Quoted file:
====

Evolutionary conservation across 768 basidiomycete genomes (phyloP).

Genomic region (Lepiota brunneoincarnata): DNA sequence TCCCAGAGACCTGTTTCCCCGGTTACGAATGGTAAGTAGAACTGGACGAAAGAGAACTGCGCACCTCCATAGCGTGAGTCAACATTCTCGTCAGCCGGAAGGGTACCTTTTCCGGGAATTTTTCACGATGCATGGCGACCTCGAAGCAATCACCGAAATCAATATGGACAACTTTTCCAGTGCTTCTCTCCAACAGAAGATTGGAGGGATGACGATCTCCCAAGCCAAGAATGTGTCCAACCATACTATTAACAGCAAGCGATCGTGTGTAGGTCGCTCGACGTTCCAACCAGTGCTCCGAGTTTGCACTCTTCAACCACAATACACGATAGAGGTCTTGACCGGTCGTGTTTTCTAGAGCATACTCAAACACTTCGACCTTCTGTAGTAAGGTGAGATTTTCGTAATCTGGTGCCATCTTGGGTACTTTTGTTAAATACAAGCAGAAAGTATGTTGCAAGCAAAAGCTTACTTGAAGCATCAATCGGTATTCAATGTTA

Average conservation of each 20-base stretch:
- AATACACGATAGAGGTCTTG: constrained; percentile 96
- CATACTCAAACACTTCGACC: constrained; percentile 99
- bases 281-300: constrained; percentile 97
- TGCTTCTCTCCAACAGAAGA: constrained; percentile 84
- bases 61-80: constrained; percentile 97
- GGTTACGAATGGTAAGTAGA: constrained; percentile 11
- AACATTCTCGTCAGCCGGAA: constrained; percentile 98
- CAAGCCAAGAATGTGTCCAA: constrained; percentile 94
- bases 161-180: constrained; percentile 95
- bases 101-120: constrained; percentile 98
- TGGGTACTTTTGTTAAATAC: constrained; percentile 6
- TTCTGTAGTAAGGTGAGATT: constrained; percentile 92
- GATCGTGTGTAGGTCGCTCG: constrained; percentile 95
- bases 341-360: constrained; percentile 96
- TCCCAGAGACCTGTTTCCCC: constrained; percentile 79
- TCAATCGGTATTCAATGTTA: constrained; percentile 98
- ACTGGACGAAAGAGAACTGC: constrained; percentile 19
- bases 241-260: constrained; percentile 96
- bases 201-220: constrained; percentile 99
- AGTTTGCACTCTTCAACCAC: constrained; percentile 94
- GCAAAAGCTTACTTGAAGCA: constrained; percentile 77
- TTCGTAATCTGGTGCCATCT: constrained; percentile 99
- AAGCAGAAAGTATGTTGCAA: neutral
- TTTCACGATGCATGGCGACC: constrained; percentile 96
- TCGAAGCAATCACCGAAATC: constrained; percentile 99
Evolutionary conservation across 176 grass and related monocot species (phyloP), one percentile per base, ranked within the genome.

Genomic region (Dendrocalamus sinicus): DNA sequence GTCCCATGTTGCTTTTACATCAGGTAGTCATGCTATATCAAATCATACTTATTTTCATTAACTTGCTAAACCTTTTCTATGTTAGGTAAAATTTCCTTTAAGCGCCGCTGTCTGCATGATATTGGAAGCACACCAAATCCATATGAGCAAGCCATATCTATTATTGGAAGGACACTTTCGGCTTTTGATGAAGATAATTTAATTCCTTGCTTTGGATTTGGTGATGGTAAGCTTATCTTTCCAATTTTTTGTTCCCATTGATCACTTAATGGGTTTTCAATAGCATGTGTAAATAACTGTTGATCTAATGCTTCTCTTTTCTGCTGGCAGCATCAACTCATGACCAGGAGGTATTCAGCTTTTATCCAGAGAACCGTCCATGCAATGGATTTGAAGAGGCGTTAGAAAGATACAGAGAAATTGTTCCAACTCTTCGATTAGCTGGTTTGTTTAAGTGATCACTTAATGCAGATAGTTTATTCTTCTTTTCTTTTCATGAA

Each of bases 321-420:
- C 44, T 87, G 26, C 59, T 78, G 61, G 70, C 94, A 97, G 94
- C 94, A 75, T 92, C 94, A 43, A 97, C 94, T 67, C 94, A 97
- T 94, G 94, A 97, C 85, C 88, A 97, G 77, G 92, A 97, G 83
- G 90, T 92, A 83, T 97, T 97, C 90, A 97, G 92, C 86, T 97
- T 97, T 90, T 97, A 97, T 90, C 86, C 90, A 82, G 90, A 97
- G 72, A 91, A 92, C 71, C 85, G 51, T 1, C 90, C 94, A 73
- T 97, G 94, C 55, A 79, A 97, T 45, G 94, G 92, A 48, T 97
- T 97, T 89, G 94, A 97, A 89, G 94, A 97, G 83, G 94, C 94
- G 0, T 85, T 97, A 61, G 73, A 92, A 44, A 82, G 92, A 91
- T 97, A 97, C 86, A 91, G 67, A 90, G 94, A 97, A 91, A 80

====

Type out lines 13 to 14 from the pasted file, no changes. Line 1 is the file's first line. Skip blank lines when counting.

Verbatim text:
- bases 101-120: constrained; percentile 98
- TGGGTACTTTTGTTAAATAC: constrained; percentile 6